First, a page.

The Christmas story is full of shining examples of people who put their hope in Christ and were not disappointed. We have already looked at the Magi who traveled such a great distance to see Christ. Imagine if they went all that distance and Jesus wasn’t even there. That would have been disappointing! But their hope was not disappointed. They found Christ in Bethlehem, just as it had been prophesied.

There are so many other examples as well. Remember that prophecy from Isaiah about the virgin who would give birth to a son? That prophecy was fulfilled when the virgin Mary gave birth to Christ that first Christmas evening. We read in the gospel of Matthew: “All this took place to fulfill what the Lord had said through the prophet: ‘The virgin will be with child and will give birth to a son, and they will call him Immanuel’ – which means, ‘God with us.’” (Matthew 1:22-23)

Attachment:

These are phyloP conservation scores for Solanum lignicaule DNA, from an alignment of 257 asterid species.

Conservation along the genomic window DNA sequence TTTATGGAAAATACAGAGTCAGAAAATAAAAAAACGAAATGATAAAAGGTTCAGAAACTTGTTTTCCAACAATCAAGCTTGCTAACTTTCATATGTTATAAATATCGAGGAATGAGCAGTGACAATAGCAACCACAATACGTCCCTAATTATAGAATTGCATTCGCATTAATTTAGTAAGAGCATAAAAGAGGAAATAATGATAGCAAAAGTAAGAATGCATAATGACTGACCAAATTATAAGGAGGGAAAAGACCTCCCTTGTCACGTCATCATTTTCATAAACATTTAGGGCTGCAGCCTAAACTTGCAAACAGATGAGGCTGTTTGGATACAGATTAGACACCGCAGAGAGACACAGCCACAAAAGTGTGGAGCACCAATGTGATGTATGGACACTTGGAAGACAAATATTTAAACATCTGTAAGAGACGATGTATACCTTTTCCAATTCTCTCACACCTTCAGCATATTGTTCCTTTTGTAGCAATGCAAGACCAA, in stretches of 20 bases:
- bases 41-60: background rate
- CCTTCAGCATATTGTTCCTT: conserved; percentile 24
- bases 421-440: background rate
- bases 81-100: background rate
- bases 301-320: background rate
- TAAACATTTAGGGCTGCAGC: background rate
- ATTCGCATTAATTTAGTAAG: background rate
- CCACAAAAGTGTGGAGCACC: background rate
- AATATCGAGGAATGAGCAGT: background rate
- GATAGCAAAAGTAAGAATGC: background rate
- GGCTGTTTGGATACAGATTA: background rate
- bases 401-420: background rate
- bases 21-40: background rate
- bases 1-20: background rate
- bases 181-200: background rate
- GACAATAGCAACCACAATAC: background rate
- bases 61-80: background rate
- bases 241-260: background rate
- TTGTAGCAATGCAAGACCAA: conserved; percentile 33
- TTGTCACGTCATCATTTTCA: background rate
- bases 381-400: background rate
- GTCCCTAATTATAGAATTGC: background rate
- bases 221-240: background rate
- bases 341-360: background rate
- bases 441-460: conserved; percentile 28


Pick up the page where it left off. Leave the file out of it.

How about Mary? Mary was told by the angel that she would give birth to the Savior. Every pregnancy is a time of waiting and expectation and hope, and in this respect Mary’s pregnancy was no different. And so we read in Luke 2: “[Joseph went to Bethlehem] to register with Mary, who was pledged to be married to him and was expecting a child. While they were there, the time came for the baby to be born, and she gave birth to her firstborn, a son. She wrapped him in cloths and placed him in a manger, because there was no room for them in the inn.” (Luke 2:5-7) All of Mary’s hopes for that baby – when the baby was born and she held that newborn infant in her arms and wrapped him in the cloths and laid him in the manger – Mary’s hope in Christ was not disappointed.